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Align two versions of the same frame without Photoshop?
#11
(12-15-2019, 06:14 PM)addiesin Wrote: How many scenes/alignments do you need?

About five or six.
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#12
If it's Vegas Pro you can use the masking tool and color match and/or color corrector fx to match the scenes. If you have the newer Vegas you can even stabilize the shots and then create a layered mask with feathered edges to smooth out where the two shots overlap. That would be the easiest way to keep it all in your NLE.
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#13
(12-15-2019, 08:31 PM)DigModiFicaTion Wrote: If it's Vegas Pro you can use the masking tool and color match and/or color corrector fx to match the scenes.

To use color match, wouldn't I need to have the two versions of the frame perfectly match up, just like with Dr Dre's Color matching Tool?

 
Quote:If you have the newer Vegas you can even stabilize the shots and then create a layered mask with feathered edges to smooth out where the two shots overlap.

I have Vegas 15 Pro.

I don't want to overlap the two versions of the shots. I want to crop the deleted scenes to perfectly line up with the theatrical version.
 
Quote:That would be the easiest way to keep it all in your NLE.

I like using Dr Dre's Color matching Tool and creating LUTs with it. That way, I can just drop the LUT into Vegas whenever I want it, instead of manually color matching the shot each time.

That said, I haven't used the Vegas color match tool yet, so I don't know what advantages it offers in comparison.
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#14
I don't see a perfect replacement or drop in as a reality unless their shot was filmed without any human contact on the camera. The shots will probably have slightly different angles and or zooms. The color match is super straightforward. You apply the filter and then match the two frames and it creates a color palette to match. Because every movie is different, you'll probably not be able to apply a common LUT to every project with the same results, though I'd love to be wrong. I've never had luck with LUTs. They always create chaotic colors and levels that I end up color correcting and wasting tons of processing power when I could just create a specific color correction in the scene itself or for the movie I'm editing. But that's just been my experience. I'd love to see a video example of how you use LUTs as I'm probably going about it wrong. Smile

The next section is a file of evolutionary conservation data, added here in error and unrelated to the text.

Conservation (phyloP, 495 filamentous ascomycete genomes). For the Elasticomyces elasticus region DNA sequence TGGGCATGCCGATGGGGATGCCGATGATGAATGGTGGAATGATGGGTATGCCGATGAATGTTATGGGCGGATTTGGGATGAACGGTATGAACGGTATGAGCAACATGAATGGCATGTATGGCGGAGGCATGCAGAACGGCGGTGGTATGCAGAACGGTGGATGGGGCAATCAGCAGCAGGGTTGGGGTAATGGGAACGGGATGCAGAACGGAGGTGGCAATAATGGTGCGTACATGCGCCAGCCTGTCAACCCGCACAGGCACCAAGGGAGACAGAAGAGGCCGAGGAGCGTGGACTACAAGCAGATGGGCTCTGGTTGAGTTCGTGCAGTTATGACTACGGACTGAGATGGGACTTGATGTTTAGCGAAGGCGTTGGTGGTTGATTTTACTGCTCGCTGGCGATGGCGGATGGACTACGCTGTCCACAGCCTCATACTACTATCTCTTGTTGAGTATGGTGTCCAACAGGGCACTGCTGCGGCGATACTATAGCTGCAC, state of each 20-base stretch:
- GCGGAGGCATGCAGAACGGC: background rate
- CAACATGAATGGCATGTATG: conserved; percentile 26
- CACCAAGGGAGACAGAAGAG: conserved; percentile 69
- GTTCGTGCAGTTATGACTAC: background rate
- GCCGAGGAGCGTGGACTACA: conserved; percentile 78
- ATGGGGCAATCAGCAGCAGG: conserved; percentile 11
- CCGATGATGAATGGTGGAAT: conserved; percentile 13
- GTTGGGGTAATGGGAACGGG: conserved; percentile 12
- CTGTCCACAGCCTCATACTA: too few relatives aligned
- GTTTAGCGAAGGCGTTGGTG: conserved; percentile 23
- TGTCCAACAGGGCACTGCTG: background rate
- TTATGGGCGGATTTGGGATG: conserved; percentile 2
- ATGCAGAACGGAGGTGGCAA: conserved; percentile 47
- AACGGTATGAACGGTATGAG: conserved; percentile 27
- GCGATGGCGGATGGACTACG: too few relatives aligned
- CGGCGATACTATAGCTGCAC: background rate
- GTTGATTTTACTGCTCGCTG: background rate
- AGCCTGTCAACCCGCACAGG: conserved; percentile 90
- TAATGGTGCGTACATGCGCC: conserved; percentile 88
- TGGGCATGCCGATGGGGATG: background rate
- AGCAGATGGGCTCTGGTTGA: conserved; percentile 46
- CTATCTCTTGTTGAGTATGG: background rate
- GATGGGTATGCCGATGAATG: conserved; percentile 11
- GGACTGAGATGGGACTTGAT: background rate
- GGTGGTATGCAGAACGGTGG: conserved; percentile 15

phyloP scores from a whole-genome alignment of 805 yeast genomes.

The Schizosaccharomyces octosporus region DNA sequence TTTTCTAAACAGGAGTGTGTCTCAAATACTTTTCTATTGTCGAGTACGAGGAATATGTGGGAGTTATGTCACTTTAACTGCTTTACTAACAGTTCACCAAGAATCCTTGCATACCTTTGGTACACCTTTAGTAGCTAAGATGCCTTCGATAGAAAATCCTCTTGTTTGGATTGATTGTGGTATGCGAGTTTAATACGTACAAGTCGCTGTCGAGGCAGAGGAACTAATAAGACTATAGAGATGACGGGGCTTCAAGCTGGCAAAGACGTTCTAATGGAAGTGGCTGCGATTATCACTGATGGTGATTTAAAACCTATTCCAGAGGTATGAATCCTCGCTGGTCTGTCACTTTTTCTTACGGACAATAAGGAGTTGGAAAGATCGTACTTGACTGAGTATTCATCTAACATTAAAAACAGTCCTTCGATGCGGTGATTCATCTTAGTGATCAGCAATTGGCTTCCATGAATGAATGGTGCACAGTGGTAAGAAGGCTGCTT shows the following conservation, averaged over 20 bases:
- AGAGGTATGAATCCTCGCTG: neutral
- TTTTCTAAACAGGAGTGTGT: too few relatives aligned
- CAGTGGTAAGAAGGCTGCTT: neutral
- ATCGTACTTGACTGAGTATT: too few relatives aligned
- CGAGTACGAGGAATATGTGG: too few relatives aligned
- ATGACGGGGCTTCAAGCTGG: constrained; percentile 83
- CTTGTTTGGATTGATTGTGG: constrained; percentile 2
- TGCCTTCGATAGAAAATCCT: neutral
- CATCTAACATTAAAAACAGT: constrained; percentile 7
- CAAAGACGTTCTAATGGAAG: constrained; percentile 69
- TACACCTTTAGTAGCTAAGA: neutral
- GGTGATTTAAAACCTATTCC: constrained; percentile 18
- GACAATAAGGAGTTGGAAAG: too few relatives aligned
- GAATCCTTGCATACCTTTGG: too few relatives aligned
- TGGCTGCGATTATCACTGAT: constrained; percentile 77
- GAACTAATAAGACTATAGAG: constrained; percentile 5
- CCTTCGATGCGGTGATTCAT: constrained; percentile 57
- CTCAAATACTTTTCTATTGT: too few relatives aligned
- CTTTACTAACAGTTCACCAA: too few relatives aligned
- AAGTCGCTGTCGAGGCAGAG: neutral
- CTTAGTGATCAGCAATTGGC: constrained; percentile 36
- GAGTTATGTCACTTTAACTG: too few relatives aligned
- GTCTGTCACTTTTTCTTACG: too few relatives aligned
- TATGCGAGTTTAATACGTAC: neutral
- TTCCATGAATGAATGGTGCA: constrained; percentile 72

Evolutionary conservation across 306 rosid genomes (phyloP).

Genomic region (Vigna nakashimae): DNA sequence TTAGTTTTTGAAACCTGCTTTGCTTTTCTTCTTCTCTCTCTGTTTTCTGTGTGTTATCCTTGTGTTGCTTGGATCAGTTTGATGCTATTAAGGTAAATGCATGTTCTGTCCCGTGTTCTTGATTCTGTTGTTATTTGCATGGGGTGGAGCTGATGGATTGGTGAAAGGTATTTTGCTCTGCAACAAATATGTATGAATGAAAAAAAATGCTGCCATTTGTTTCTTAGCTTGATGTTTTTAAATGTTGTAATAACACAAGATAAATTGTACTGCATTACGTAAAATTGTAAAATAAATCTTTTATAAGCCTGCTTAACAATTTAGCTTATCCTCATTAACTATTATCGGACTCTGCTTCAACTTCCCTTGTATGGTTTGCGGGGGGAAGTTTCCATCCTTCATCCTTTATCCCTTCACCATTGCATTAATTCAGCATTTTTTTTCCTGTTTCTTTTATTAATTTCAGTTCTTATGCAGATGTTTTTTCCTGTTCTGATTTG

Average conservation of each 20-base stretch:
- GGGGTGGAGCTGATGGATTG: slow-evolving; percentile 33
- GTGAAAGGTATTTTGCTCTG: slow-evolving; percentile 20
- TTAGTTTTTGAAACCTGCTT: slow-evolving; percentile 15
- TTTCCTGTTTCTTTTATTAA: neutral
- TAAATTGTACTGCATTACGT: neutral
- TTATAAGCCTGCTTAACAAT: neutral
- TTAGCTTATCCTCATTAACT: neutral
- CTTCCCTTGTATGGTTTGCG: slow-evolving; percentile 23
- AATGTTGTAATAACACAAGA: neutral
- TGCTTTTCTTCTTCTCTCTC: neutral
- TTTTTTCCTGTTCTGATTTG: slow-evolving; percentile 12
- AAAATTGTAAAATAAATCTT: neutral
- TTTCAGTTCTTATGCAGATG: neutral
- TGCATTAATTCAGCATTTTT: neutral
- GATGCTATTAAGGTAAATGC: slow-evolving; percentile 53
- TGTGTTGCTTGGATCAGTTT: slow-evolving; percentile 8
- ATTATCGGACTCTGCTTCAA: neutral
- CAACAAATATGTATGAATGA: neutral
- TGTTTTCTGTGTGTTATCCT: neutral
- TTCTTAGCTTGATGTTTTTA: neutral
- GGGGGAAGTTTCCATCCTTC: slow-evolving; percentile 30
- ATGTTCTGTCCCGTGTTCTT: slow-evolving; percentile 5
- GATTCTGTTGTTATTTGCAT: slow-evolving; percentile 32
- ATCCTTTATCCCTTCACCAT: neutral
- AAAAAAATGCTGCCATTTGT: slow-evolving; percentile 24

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#15
(12-16-2019, 12:09 AM)DigModiFicaTion Wrote: I don't see a perfect replacement or drop in as a reality unless their shot was filmed without any human contact on the camera. The shots will probably have slightly different angles and or zooms. 

In this particular case, the deleted scenes each have a few seconds of the exact footage that's in the theatrical cut, but uncropped and ungraded.
 
Quote:The color match is super straightforward. You apply the filter and then match the two frames and it creates a color palette to match.

I tried the Vegas color match plugin tonight, and it seems quite promising. It doesn't require the two shots being compared to have the exact same framing like Dr Dre's Color Matching Tool does, so in some ways it is easier to use. That said, it also doesn't seem quite as accurate, although it would probably be good enough to regrade the deleted scenes in such a manner that they would convincingly fit in with the theatrical footage.
 
Quote:Because every movie is different, you'll probably not be able to apply a common LUT to every project with the same results, though I'd love to be wrong.

I was talking about using LUTs specifically made by me for each project. I meant that if I create the LUTs for a project using my usual method, I can easily add them in where I need them in that project witohut having to stop and use the color matching plugin again each time.
 
Quote:I've never had luck with LUTs. They always create chaotic colors and levels that I end up color correcting and wasting tons of processing power when I could just create a specific color correction in the scene itself or for the movie I'm editing. But that's just been my experience. I'd love to see a video example of how you use LUTs as I'm probably going about it wrong.

You're probably doing it right, but using the wrong LUTs. LUTs tend to be optimized for footage that looks a certain way to begin with, so putting it on footage with a different beginning grade will often yield disappointing results. But a LUT that's made specifically for the footage that you're grading (or similar footage) can work wonders. Most of the LUTs that I use are ones that I created myself with Dr Dre's Color Matching Tool from the Original Trilogy forum, so they tend to work very well.
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